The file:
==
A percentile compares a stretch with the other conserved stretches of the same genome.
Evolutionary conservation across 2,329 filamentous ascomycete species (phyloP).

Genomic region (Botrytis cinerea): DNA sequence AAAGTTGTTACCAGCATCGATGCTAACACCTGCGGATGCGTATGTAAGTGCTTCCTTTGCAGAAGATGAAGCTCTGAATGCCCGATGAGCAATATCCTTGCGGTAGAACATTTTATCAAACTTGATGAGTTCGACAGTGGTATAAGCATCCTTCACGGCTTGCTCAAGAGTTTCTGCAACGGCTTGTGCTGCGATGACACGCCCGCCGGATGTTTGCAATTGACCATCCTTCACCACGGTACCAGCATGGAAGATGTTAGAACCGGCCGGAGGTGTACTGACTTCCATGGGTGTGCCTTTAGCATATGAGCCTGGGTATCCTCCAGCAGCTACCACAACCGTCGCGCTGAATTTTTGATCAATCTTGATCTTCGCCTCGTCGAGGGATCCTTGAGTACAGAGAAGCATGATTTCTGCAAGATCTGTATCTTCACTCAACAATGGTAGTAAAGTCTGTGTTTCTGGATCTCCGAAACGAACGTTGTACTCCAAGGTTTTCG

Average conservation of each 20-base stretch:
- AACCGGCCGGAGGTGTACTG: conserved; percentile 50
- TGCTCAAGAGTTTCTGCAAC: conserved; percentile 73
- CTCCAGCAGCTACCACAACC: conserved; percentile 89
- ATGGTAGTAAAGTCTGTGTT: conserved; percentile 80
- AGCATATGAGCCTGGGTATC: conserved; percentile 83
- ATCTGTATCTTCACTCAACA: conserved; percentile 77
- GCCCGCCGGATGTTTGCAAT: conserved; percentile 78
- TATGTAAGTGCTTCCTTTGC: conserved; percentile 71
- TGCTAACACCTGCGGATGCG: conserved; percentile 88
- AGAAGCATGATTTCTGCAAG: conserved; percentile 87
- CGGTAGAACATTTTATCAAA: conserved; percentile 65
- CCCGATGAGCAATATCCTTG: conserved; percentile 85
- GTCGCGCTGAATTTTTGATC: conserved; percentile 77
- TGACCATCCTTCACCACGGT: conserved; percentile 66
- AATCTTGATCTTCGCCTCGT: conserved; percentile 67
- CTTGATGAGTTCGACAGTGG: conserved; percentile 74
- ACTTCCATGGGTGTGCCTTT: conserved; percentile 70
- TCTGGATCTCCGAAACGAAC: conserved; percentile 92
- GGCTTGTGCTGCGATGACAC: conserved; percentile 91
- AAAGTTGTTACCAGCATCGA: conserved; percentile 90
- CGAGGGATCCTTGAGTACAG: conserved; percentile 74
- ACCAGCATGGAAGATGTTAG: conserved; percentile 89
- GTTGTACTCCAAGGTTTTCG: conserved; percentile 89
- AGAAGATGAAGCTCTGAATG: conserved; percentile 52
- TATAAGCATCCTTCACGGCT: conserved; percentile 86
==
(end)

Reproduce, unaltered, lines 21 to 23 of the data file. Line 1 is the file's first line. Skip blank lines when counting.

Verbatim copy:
- ACTTCCATGGGTGTGCCTTT: conserved; percentile 70
- TCTGGATCTCCGAAACGAAC: conserved; percentile 92
- GGCTTGTGCTGCGATGACAC: conserved; percentile 91